The consequences of DNA lesions for mitochondrial DNA maintenance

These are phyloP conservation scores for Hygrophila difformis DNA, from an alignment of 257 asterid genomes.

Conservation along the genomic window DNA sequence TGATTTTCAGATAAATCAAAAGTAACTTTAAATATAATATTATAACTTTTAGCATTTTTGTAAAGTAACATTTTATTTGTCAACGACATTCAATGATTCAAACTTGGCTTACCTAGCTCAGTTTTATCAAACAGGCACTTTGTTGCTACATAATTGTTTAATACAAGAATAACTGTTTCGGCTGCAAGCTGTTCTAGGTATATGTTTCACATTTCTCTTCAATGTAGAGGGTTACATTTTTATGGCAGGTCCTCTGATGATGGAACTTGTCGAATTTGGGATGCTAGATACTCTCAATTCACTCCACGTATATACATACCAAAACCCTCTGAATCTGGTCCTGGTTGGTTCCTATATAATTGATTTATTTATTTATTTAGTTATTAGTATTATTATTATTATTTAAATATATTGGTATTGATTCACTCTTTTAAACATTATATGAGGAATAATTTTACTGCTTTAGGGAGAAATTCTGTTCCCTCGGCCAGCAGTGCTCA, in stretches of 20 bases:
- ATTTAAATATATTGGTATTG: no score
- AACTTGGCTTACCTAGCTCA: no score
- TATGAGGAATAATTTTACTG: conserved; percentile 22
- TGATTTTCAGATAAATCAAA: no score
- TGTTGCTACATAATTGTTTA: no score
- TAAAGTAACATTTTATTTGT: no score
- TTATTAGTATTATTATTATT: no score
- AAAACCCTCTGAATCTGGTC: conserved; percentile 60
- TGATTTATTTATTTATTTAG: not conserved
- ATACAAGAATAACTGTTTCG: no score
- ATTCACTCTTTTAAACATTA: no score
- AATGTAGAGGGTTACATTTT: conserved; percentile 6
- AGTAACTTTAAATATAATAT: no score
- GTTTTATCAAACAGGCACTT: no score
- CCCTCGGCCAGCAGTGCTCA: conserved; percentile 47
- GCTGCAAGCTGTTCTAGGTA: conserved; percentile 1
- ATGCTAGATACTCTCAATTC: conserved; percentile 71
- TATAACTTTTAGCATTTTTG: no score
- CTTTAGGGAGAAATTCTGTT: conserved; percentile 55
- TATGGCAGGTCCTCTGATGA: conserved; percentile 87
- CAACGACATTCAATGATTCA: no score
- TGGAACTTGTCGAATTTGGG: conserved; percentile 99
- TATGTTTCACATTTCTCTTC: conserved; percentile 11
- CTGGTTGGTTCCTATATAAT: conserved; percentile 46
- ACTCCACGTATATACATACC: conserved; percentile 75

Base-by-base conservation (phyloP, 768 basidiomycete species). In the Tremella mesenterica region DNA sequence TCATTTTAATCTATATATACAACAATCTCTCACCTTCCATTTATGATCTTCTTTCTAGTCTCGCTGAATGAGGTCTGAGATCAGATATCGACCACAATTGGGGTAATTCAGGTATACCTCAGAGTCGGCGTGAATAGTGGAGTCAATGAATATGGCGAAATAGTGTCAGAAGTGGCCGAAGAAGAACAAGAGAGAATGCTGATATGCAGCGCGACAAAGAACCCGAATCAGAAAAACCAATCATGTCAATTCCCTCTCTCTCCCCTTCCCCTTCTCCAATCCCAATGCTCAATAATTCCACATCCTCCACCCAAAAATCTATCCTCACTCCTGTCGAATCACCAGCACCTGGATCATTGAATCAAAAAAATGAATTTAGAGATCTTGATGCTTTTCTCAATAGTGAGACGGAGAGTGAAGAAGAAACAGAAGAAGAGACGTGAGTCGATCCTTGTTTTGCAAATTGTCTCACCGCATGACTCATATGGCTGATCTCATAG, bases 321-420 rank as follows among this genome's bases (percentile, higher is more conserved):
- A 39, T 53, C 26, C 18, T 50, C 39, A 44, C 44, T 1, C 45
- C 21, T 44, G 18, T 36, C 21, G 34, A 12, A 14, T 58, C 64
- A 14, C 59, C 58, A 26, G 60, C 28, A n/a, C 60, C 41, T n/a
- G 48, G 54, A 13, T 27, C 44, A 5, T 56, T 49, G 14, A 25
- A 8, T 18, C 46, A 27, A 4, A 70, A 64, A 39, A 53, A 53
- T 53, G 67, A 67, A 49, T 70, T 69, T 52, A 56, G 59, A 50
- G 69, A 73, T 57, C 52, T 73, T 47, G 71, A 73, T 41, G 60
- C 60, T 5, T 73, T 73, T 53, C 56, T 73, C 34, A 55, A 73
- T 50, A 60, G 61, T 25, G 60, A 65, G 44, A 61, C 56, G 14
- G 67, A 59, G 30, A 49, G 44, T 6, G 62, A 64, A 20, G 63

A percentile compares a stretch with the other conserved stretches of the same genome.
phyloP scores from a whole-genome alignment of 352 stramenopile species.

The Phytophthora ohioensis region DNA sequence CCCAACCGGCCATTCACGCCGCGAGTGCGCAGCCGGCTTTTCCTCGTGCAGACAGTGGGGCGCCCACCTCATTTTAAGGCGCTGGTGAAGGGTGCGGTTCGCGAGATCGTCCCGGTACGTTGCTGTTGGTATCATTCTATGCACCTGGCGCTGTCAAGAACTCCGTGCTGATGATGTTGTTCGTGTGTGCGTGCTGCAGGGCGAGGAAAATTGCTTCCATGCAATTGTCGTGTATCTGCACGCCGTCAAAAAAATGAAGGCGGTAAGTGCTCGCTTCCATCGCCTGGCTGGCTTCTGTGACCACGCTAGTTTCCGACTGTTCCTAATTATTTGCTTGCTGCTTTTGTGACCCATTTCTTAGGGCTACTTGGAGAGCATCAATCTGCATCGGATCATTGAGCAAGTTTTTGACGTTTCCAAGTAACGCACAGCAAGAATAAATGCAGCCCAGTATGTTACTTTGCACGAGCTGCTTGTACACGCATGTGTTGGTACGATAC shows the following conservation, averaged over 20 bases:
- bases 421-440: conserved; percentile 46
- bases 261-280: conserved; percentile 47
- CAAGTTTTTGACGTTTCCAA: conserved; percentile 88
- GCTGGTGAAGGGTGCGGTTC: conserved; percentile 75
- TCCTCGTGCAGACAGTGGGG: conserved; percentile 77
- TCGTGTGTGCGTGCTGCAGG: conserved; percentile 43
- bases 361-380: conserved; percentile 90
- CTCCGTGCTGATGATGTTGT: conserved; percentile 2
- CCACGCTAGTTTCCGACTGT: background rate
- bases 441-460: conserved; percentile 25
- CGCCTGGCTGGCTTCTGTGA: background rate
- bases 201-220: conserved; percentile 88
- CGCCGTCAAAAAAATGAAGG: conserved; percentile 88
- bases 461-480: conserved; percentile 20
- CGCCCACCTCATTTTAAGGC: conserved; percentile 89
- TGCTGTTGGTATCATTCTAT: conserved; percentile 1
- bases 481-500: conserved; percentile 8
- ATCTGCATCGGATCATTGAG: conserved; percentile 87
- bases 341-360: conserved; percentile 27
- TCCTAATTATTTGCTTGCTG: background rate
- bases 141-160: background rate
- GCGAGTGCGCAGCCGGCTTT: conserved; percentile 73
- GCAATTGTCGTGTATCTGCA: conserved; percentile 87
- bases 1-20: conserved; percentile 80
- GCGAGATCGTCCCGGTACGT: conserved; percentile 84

Abstract: Eukaryotic cells have their own energy-producing organelles called mitochondria. The energy is stored in the adenosine triphosphate (ATP) molecule and is produced via the oxidative phosphorylation process inside the mitochondria. Thirteen of the essential proteins required for this process are encoded on the mitochondrial DNA (mtDNA). To ensure sufficient energy production it is therefore important to maintain mtDNA integrity. MtDNA maintenance is dependent on several factors, which include the replicative DNA polymerase. In humans, the main mitochondrial polymerase is DNA polymerase gamma (Pol γ), whereas in S. cerevisiae the homolog is called Mip1. Defects in the mitochondrial DNA polymerase and mtDNA replication in general cause mitochondrial dysfunction, reduced energy production and, in humans, mitochondrial diseases. DNA damage and non-standard nucleotides are frequently forming obstacles to the DNA replication machinery. One of the proteins that assists the nuclear replication machinery in dealing with DNA damage is the primase-polymerase PrimPol, performing either translesion DNA synthesis or alternatively priming replication restart after DNA damage. More recently, PrimPol was also identified inside the mitochondria. We therefore investigated the potential role of PrimPol to assist the mtDNA replication machinery at the site of mtDNA damage. Our results suggest that PrimPol does not work as a conventional translesion DNA polymerase at oxidative damage in the mitochondria, but instead interacts with the mtDNA replication machinery to support restart after replication stalling.Stalling of DNA replication can also occur at wrongly inserted nucleotides. In this study, we pay extra attention to ribonucleotides, which are non-standard nucleotides in the context of DNA. Ribonucleotides (rNTPs) are normally building blocks for RNA but are occasionally utilized by DNA polymerases during DNA replication. Ribonucleotides are more reactive compared to dNTPs as they have an additional hydroxyl group (-OH). Their presence in the genome can lead to replication stress and genomic instability. In nuclear DNA, ribonucleotides are efficiently removed by the Ribonucleotide Excision Repair (RER) pathway and failure to remove them leads to human disease (e.g., Aicardi-Goutières syndrome). We investigated if ribonucleotides are removed from mtDNA and if not, how the replication machinery can tolerate the presence of ribonucleotides in the mtDNA. By using several yeast strains with altered dNTP pools, we found that the RER pathway is not active in mitochondria. Instead, mitochondria have an innate tolerance to ribonucleotide incorporation in mtDNA and under normal cellular conditions mature human mtDNA contains ~50 ribonucleotides per genome. We show that this ribonucleotide tolerance is the result of human Pol γ’s remarkable abilities to 1) efficiently bypass ribonucleotides in the DNA template and 2) proficiently discriminate against the incorporation of free ribonucleotides during mtDNA replication. Pol γ’s discrimination capability against free ribonucleotides comes with a price. In the presence of high rNTP levels, Pol γ is inhibited in DNA synthesis and could eventually lead to frequent replication stalling. Together, these studies are in line with our hypothesis that ribonucleotides in mtDNA can be tolerated, with the consequence that mtDNA replication is in particular vulnerable to imbalances in rNTP/dNTP ratios.In summary, this study shows that we cannot simply extrapolate our knowledge of nuclear DNA replication stress management to the mtDNA maintenance, highlighting the need to study the molecular mechanism by which the mtDNA replication machinery is able to cope with DNA lesions to prevent loss of mtDNA integrity and disease development.
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